By Chris Faulkner
Local librarian Allison Richert grew up around gardens.
“My dad has always been an avid gardener,” Richert said, adding that it prompted the idea to do a seed giveaway program at the Burlington Public Library this spring.
Richert, the youth services specialist, works primarily with children from birth to elementary, and she saw this as a good family activity.
“The idea is to help with food insecurity and encourage people to get out with their families, with their kids, and get their hands dirty,” she said.
“Gardening is just a really positive experience, and you get beauty and food out of it.”
Richert partnered with the Iowa State Extension Service, Seed Savers Exchange of Decorah, and Nine Square Feet of Des Moines. A few seed companies also made donations.
“I basically get the giant packets and disburse them into smaller” packages, Richert said, “because if someone is making a smaller garden, they don't need 100 or 200 seeds.”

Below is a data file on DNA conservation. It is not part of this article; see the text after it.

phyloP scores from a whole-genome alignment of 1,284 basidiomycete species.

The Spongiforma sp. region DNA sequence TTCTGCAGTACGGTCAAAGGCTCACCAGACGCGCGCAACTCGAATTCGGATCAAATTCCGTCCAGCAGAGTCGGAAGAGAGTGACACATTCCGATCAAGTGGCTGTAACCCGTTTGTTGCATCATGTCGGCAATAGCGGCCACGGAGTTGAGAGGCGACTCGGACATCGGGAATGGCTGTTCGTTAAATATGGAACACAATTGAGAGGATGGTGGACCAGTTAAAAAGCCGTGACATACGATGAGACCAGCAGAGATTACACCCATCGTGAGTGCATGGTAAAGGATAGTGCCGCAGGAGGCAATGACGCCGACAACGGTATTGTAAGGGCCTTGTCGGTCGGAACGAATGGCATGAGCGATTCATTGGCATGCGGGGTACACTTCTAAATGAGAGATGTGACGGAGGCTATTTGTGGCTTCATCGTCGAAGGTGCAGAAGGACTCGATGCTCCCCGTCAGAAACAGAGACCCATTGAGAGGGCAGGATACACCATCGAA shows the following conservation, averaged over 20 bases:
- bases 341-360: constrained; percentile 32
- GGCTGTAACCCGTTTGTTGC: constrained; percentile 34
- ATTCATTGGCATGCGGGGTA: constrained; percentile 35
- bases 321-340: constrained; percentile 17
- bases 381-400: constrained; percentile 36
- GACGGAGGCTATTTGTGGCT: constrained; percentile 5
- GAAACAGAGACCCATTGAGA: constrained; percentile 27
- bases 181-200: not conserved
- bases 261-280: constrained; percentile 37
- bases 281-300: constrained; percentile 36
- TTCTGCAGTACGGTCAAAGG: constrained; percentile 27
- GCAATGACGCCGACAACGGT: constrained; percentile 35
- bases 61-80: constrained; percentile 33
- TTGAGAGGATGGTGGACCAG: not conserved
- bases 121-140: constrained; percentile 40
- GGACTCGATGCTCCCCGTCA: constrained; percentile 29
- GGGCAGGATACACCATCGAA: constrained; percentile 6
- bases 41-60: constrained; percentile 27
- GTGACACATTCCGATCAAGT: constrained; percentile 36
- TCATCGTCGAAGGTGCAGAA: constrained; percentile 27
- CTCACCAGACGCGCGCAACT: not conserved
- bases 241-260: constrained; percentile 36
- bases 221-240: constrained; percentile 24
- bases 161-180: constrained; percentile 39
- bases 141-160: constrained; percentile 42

The packets are shelved in an old-fashioned card catalog that libraries used before computers, and they're at the check-out desk.
All of them are free for the taking.
“I can't keep up. We are at over 2,000 packets given away,” Richert said.
People have until the first Saturday of June to get seeds, and it's primarily vegetables left, along with a few flowers, fruits, and herbs, Richert said.
“You don't have to have a plot of land,” she said. “There are things you can plant in a plot and set outside.”
The library has a list of plants for various experience levels of gardening.
Tomatoes and peppers are great for beginners.
“Sometimes when people think 'gardening', they see it as this huge undertaking,” Richert said. “They think, 'Well, I can't do that.' We wanted to make this as easy as possible, empowering people to do that for themselves.”
Richert could have printed out instructions and gardening tips for the various plants, but that would have wasted a lot of paper.
So there are QR codes above the card catalog container that you can scan to find all sorts of gardening guides from the ISU Extension Service and the seed-sharing groups.